(Reuters) - California on Friday became the first state to commit to sending mail-in ballots to all registered voters for the November election as a result of the coronavirus pandemic to safeguard voter access and public safety.
Governor Gavin Newsom signed an executive order for the mail-in ballots but said they were no substitute for safe places for in-person voting that the state was also working on.
“It’s great for public health, it’s great for voting rights, it’s going to be great for participation because this November’s election is still slated to be the consequential election of our lifetime,” said California Secretary of State Alex Padilla, who joined Newsom by phone during his daily briefing.
Democrats across the United States have said mail-in ballots are necessary to maintain turnout in November. Republicans, including President Donald Trump, have claimed mail-in voting is susceptible to fraud.
Newsom announced the ballots as California’s economy gradually reopened, with retail curbside pickup, manufacturing and other lower-risk activities allowed to resume on Friday.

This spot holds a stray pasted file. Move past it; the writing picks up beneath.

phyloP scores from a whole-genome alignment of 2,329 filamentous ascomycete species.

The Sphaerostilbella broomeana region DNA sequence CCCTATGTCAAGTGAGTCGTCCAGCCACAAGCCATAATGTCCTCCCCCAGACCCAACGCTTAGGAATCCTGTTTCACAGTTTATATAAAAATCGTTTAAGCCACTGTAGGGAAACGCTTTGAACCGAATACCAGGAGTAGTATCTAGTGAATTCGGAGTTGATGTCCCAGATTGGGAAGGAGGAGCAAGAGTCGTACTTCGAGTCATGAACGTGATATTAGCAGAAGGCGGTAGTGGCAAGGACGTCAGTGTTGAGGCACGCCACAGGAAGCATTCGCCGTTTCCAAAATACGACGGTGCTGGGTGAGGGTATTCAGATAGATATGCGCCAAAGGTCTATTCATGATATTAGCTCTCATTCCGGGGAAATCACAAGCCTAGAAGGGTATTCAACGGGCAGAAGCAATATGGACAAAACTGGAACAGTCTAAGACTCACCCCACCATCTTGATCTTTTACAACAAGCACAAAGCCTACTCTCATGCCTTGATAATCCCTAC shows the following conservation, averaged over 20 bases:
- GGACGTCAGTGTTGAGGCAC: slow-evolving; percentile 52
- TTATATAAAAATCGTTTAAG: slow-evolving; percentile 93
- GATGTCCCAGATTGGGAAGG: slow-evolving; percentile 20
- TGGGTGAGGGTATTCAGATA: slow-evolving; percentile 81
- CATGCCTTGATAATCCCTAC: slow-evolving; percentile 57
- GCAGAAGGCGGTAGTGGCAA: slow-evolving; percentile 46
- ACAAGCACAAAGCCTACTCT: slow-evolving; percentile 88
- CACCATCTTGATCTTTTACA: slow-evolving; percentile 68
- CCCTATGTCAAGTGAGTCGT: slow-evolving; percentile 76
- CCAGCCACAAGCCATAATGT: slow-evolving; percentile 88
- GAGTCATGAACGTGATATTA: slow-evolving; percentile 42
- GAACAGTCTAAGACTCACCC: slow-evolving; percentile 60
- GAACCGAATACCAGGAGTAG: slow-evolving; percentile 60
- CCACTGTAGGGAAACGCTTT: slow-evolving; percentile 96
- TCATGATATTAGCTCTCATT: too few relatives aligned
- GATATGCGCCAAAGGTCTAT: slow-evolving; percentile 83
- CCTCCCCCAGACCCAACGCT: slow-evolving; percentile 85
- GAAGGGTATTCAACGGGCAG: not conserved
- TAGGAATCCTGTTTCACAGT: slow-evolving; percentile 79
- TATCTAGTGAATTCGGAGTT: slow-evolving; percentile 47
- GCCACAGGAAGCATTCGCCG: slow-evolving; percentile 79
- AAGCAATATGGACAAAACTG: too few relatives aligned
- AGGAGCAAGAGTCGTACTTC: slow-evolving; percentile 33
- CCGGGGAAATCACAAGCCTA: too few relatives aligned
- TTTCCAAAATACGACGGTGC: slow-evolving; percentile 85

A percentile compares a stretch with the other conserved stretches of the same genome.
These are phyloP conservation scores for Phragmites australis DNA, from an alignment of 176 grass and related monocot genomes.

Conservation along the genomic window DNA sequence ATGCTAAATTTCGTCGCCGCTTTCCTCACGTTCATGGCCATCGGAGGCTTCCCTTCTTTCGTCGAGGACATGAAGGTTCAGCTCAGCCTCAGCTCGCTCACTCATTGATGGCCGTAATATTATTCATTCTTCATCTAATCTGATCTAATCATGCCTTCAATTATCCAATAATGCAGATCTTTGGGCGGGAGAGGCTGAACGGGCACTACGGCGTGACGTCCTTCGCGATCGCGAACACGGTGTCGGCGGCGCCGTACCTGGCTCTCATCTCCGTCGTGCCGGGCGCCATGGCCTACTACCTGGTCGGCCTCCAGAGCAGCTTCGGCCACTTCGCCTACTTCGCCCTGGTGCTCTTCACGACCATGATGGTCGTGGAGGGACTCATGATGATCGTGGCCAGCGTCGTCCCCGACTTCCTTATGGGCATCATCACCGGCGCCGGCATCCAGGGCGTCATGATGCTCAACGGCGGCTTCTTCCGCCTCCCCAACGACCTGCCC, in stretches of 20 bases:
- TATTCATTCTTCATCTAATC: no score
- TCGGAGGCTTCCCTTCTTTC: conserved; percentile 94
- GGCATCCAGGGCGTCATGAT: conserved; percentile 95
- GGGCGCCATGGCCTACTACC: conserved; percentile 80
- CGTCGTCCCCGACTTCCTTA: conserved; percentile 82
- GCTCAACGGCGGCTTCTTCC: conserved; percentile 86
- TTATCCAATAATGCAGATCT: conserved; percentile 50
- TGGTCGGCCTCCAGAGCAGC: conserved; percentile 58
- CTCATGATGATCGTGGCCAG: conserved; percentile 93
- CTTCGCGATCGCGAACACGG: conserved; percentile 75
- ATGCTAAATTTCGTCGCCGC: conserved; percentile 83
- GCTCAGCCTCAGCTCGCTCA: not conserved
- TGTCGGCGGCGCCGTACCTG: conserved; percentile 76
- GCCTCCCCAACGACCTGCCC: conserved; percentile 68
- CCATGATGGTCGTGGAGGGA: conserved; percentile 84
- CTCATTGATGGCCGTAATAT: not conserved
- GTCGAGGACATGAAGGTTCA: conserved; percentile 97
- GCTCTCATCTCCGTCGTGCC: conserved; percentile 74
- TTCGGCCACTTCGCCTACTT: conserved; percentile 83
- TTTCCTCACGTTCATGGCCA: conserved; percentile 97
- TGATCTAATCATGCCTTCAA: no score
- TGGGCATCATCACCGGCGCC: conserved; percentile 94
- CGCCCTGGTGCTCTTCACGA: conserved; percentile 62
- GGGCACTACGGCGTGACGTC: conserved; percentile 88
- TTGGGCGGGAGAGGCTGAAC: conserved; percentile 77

“Roughly 70 percent of the economy in California can open with modifications,” Newsom said.
But businesses are unlikely to go back to their former levels of employees or customers in this phase of reopening, Newsom said.
“Just because we announce we have a variation on an opening and people can do curbside pickup, there’s a sense that things are moving again, doesn’t mean that customers are confident and comfortable yet,” he said.
Speaking from a reopened florists shop, Newsom encouraged Californians to shop at small, independently owned stores that were forced to close as “big box” competitors stayed open.
He said California, the world’s fifth largest economy, was suffering higher unemployment than the 14.7 percent national average announced on Friday, based on the 4.3 million people who applied for jobless benefits in the state since March 12.
“We’re not a 14.7 percent, the state of California is north of 20 percent right now,” Newsom said.
Reporting By Andrew Hay in Taos, New Mexico, Editing by Sonya Hepinstall and Cynthia Osterman